NOW! Bali Magazine, Bali / September 2011
Yayasan Senyum, the Smile Foundation of Bali, began to assist Indonesian people with craniofacial disabilities, including cleft palate which can seriously impair basic life functions like eating and speaking. Through the foundation, founder Mary Northmore-Aziz aims to give everyone a good reason to smile.
How did you come up with the foundation?
Craniofacial disabilities are not problems that you see everyday because people tend to protect their children and loved ones from unwanted attention. People with craniofacial disabilities often feel like outsiders and may sense that no one in their home community knows what it's like to have their experience. A face is difficult to hide and a disfigured face is difficult for others to overlook.
In Many countries, craniofacial disabilities are treated shortly after birth, but is not the case in the poorer parts of Bali. Craniofacial disfiguring, but can also lead to difficulties with nutrition and communication. As such, treatment is essential. However, treatment is not just expensive, but it can involve extensive travel from the individual's home environment as well a complex bureaucratic process.
This is exacerbated by a number of factors: many of the people requiring treatment are poor, often illiterate and they may not even speak Indonesian. So not only do they have trouble paying for treatment (which may also involve accommodation and travel expenses), but when they arrive for treatment they have trouble completing admission forms and understanding the processes which need to be undertaken. In addition, many patients have not previously left their home villages, making the experience particularly difficult and traumatic, which is strengthened by the social isolation caused by their disabilities.
It was for these reasons that the foundation was founded; to help the people with craniofacial disabilities, who are simply to help themselves. NOW! Bali went to speak to Mary Northmore-Aziz about her mission.
What are the Craniofacial Abnormalities?
Craniofacial abnormalities are defects or deformities involving the face and the skull. These abnormalities occur when the growth of skull and facial bones is affected leading to deformation of shape of the head and the face. Long facial clefts can also occur involving the lip, cheek, eyelids and facial bone leading to sever facial disfigurement. Some of these abnormalities may involve eye or ear resulting in misshapen or absent organs. Each abnormality needs to be evaluated individually and treated accordingly.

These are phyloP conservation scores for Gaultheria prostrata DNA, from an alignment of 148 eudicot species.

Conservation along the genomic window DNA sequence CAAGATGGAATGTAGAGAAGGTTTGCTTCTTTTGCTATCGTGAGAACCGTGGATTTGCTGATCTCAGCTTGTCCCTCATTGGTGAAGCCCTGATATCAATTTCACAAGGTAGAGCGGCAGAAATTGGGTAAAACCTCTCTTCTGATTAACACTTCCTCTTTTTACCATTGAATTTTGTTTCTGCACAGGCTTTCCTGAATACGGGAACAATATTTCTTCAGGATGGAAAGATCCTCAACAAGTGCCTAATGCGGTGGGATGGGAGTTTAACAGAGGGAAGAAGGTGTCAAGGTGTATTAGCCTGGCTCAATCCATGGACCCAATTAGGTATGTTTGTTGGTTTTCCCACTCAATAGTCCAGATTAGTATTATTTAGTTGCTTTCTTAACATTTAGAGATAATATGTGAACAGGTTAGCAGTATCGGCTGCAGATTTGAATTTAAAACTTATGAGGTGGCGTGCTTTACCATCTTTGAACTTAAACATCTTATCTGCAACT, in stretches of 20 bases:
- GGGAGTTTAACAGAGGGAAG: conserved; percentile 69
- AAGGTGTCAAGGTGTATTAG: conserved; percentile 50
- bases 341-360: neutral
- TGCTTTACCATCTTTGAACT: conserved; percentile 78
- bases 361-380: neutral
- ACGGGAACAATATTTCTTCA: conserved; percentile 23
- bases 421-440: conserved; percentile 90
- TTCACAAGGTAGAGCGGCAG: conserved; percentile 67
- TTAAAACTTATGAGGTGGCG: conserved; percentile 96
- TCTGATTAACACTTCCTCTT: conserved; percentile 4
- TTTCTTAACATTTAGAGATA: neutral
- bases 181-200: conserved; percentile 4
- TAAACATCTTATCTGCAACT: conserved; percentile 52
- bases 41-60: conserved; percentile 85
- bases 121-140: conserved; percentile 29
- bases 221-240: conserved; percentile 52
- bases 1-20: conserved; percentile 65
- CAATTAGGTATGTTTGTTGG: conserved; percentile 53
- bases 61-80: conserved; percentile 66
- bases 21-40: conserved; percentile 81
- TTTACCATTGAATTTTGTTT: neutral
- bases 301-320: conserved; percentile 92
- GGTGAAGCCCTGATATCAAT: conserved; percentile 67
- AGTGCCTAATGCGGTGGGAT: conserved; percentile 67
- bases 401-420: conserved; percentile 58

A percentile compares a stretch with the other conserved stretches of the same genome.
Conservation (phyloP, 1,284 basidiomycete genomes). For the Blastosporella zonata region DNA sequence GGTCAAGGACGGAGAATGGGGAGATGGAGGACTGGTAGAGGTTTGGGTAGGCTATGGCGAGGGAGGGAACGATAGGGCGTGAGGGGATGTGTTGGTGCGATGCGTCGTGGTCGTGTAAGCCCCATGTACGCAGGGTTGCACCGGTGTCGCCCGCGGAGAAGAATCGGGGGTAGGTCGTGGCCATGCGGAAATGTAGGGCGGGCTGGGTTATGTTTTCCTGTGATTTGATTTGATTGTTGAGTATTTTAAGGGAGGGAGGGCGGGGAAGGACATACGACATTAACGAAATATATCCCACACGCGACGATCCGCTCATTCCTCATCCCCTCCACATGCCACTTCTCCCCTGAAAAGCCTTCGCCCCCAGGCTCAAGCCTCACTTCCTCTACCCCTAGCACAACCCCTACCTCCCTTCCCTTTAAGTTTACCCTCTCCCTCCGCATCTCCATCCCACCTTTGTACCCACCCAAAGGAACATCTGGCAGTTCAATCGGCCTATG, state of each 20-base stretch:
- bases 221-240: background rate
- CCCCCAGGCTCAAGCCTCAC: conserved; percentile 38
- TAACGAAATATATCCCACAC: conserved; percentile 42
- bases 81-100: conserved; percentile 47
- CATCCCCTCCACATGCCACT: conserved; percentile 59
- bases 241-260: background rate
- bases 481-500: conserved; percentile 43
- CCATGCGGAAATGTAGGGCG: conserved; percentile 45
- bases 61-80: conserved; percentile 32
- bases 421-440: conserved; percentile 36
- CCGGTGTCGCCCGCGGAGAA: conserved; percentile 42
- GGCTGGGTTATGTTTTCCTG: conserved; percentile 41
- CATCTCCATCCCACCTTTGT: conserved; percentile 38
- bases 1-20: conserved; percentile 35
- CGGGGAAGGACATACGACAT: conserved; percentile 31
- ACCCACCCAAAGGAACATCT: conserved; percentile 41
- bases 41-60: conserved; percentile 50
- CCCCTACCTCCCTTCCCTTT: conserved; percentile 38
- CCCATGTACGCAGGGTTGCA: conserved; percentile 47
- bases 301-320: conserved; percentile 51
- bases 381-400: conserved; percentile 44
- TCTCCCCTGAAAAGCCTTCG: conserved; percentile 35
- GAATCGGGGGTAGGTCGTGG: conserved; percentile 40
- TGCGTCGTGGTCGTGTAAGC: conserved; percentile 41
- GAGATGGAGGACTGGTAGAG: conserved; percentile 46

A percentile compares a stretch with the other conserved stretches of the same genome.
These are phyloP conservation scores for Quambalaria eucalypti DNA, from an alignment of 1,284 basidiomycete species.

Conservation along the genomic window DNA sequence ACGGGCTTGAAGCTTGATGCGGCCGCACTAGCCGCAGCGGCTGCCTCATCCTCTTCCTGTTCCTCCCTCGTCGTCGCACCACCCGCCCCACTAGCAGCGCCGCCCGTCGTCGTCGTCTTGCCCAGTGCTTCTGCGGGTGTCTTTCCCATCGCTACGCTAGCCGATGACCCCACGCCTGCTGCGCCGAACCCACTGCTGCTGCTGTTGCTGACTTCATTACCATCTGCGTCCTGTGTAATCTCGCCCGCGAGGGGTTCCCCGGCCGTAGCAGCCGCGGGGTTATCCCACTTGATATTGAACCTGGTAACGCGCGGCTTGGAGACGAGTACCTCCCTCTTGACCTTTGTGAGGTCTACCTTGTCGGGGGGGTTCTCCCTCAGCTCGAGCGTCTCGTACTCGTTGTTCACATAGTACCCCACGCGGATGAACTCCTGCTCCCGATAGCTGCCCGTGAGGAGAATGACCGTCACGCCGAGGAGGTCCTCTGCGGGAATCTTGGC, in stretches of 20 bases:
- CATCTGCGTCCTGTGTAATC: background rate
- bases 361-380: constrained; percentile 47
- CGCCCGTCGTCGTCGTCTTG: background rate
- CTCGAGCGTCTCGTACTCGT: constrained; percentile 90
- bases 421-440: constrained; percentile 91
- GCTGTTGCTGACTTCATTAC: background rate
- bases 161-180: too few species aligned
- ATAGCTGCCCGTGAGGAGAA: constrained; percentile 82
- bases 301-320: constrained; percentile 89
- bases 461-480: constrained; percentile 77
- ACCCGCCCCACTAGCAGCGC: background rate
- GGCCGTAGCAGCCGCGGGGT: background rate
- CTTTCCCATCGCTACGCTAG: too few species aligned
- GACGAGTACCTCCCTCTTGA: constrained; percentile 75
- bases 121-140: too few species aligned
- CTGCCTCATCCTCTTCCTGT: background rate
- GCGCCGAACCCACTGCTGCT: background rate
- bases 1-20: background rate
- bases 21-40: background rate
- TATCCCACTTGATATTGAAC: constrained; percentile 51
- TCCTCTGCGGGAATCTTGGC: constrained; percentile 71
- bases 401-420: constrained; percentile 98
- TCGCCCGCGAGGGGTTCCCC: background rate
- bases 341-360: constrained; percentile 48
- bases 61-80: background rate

What does the foundation do?
The Smile Foundation facilitates operations for cleft lip and palate and other craniofacial deformities, due to birth defects, accidents, or tumours. The organization helps poor people from Bali, Lombok and further east, and raises funds for operations whether in Bali or Adelaide, Australia at the Australian Craniofacial Unit.
Will a child be normal after treatment?
The aim of treating children with cleft lip and/or palate is to achieve normal looking and normal sounding well adjusted individuals. The cleft child is likely to have the best possible result in achieving this aim if treated by an organized, well trained multidisciplinary team. When treated at the proper age, normally they have good results. They will be like normal children except a small scar on the lip and will need supervision until adolescence. In addition they might need appropriate intervention by the Plastic Surgeon, the Dentist, the ENT surgeon and the Speech Therapist at appropriate intervals according to individual needs during childhood and adolescence.
How much do the Operations cost?
Normally the cost of these operations would run into several million rupiah for each surgery. However several cleft operations through Yayasan Senyum Bali are sponsored by a non profit organization called 'Smile Train'. Poor patients who cannot afford surgery can be operated completely free of cost under the Smile Train project. In case of other Craniofacial deformities (other than Cleft Lip & Palate), the cost of each surgeries are vary depending on each case.
Has it been easy to find sponsors and/or supporters?
Much of the funding comes from donations from both individuals and organizations. For example, the Australian Consulate General in Bali, working with the Smile Foundation, provided funding for seventy children to have craniofacial surgery. Charity events, such as Adam Gyorgy's piano performance in 2006, are also important to the foundation.
Additional funds are raised from the Smile Shop, which sells second-hand goods, largely from expatriates, but also increasingly old stock from local shops and linen from hotels. The Smile Shop is staffed entirely by volunteers.
Tell us about yourself. What brought you to Bali?
The first time I came in 1983, I was working in Hong Kong, so it was quite near. Lots of my friends in Hong Kong used to come here, and they were all a bit shocked that I'd never been here because I'd travelled a lot, travelled all over Asia, but I never came to Bali. And so they all said to me, "You've got to go to Bali." The next thing I know was I fell deeply in love with the Island.
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